ISMETT: COVID-19 Does Not Stop Transplants
ISMETT performs two new living liver transplants and enhances the program.
ISMETT's transplantation activity does not stop. There are two living liver transplants on adult patients performed in recent weeks at the Palermo center. Currently ISMETT is the only structure in Italy to have kept the program active and now, the Palermo center is about to strengthen the living transplant program so as to be able to make up for the lack of donations that has further worsened due to the ongoing pandemic.
The living program has been kept active thanks to a real reorganization of the Hospital. ISMETT is, in fact, at the forefront of the fight against the SARS COV-19 pandemic and has already set up an entire intensive care unit exclusively dedicated to coronavirus patients.
In these last two cases, a small part of their liver was donated by the children who, with their gesture, offered a new possibility to their parents. Living transplantation is possible thanks to the liver's ability to regenerate and return to normal size, both in the donor and in the recipient, within a few weeks. Both donors were discharged within days of surgery. "What was performed at ISMETT in Palermo honors Italian healthcare in its most complex moment – says Ruggero Razza, Regional Councillor for Health – It is the demonstration that among many difficulties the world of research and high clinical activity go on. The living liver transplant carried out in these days or that of the uterus, the first in Italy, performed three months ago in Catania, take on further importance precisely because of the difficult coexistence with the pandemic. It is fair to recall that the relationship with ISMETT and UPMC continues to be strategic also in the management of the epidemic in Sicily. In the first phase of the emergency, as you will recall, we managed to obtain an autonomous supply of PPE thanks to UPMC (the American partner of ISMETT, ed), now ISMETT is an active part in Covid hospital receptivity".
In ISMETT, living transplantation is a possible therapeutic option for both the kidney and liver, both in the case of adult and pediatric patients. In total, since the beginning of the living program, 277 kidney and 161 liver transplants have been performed. "ISMETT – underlines Prof. Salvatore Gruttadauria, Director of Abdominal Surgery on adult patients – is continuing its activity even in this difficult moment for the entire health system. Our efforts are focused on giving answers to the many patients who turn to us by putting in place all the medical-surgical options available to us. Given the extraordinary health emergency, we have decided not only not to suspend the living transplant program but rather we now think of further strengthening it so as to be able to give concrete answers to the many patients on the waiting list".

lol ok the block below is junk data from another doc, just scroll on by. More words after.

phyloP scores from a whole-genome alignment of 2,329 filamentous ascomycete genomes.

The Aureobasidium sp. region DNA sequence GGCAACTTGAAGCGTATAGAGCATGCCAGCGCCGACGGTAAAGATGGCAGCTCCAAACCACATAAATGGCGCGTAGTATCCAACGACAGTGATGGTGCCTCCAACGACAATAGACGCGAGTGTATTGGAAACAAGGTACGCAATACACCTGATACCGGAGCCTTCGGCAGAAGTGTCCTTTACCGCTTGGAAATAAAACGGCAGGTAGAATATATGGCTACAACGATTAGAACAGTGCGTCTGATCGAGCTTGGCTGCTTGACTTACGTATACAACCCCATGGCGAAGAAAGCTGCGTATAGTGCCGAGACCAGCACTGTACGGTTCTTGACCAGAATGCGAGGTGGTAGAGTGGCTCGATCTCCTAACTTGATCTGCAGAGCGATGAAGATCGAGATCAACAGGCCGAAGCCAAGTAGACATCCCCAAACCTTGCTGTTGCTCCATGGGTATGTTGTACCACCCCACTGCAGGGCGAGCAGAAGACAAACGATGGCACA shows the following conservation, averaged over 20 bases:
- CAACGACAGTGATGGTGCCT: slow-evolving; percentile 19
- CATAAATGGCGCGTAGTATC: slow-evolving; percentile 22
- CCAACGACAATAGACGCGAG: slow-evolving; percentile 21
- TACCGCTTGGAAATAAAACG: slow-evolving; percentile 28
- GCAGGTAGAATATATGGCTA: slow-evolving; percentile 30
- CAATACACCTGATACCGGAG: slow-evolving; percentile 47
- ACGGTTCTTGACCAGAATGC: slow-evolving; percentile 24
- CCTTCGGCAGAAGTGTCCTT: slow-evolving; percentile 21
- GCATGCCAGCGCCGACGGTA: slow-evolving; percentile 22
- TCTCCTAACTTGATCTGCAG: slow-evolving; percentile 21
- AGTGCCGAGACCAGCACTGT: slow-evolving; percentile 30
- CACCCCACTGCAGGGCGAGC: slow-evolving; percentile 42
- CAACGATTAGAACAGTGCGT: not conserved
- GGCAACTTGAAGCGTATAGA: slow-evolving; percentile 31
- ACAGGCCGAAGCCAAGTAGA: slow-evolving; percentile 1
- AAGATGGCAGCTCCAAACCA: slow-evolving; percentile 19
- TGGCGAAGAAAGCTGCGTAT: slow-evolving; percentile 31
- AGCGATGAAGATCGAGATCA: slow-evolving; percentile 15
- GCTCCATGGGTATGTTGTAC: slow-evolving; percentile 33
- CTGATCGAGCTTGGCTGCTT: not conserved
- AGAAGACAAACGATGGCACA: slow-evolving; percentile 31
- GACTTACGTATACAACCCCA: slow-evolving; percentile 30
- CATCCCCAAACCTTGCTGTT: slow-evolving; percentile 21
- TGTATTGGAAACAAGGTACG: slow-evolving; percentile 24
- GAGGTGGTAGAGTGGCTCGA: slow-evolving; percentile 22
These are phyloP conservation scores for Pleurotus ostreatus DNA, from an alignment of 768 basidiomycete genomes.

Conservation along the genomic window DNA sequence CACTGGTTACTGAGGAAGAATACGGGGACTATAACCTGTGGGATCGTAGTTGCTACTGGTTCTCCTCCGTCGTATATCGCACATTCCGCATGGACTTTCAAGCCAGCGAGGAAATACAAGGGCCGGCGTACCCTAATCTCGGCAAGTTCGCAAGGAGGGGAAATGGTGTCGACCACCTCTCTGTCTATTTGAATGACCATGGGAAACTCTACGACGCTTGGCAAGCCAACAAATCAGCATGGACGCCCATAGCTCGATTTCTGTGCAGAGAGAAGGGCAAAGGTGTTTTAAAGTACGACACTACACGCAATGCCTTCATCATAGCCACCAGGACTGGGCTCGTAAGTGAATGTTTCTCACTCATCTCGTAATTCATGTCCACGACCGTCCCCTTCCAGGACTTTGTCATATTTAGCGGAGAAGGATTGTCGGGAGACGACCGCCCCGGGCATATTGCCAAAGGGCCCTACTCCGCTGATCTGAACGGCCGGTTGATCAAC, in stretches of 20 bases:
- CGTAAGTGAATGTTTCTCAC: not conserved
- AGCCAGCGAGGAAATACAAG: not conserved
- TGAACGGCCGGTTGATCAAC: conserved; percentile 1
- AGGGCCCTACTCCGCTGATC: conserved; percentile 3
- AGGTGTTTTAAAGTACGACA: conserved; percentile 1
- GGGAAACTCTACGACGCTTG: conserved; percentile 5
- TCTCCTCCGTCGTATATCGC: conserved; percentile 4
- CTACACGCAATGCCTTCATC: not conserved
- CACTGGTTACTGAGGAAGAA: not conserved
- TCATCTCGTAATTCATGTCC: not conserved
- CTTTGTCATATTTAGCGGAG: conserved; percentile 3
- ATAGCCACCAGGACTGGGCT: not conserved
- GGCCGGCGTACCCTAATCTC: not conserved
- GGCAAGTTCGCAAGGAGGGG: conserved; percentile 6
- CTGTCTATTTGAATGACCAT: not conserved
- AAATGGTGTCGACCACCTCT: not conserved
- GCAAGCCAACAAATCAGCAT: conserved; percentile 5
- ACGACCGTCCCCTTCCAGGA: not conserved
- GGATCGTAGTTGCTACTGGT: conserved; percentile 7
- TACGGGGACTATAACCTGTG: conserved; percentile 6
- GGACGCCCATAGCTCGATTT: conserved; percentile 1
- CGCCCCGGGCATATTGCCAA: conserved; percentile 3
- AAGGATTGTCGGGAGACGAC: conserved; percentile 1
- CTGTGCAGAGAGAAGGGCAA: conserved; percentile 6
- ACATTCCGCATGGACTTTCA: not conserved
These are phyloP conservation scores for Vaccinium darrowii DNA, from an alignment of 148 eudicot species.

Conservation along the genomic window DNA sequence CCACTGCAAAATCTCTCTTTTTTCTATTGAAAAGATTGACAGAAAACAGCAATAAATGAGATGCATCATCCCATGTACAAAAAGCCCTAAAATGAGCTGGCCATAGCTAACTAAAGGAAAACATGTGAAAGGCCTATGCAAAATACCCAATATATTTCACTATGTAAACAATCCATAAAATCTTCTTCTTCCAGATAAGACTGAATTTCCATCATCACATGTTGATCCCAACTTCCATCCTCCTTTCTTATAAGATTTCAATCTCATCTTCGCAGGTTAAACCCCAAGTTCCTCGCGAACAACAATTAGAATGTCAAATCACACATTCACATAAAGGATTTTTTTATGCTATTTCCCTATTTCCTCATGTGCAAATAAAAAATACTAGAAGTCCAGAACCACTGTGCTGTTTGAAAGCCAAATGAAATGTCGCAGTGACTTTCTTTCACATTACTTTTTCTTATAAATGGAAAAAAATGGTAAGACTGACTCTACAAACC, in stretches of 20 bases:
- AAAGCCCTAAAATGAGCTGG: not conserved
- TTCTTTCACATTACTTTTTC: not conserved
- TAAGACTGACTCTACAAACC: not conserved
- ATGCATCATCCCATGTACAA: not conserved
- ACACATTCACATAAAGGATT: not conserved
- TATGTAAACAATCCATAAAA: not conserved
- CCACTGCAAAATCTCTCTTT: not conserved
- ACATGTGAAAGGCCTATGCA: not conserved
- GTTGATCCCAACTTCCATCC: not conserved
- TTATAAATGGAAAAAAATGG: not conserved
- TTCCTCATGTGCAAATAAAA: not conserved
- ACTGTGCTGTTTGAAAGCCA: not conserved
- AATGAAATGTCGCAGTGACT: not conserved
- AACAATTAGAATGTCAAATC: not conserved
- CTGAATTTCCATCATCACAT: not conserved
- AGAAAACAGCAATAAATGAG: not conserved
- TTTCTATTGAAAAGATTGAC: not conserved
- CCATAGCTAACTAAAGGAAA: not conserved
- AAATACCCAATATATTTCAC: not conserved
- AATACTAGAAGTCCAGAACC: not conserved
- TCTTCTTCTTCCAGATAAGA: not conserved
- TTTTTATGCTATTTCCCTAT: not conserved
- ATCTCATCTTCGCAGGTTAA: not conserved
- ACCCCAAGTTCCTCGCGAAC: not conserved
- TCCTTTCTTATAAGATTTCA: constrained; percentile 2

ISMETT at the forefront of the fight against Covid-19. There are already 24 intensive care beds made available for Covid 19 patients who will become 30 by the end of the month and even up to 40 if necessary. "The organizational effort of ISMETT and UPMC and the great commitment of all the staff – explains Angelo Luca, director of ISMETT – has made it possible to continue to offer high-specialty care to the many patients who turn to the Institute for Transplantation, Oncological Surgery and Cardiac Surgery and at the same time treat the most seriously ill patients suffering from SARS COV-19". " There are currently 10 patients with severe respiratory failure living thanks to ECMO (artificial lung), 9 in Covid intensive care and 1 in non-Covid intensive care. To do this, the Institute has been divided into two independent areas. The territorial network model with the possibility of transferring patients from one center to another depending on the intensity of the necessary care, and the continuous interaction between all the professionals in the area starting with anesthesiologists – continues Angelo Luca – allows to better manage the beds of a second level intensive care unit that has the most advanced care systems for the most serious Covid patients who in fact currently occupy only 15 of the 30 beds available".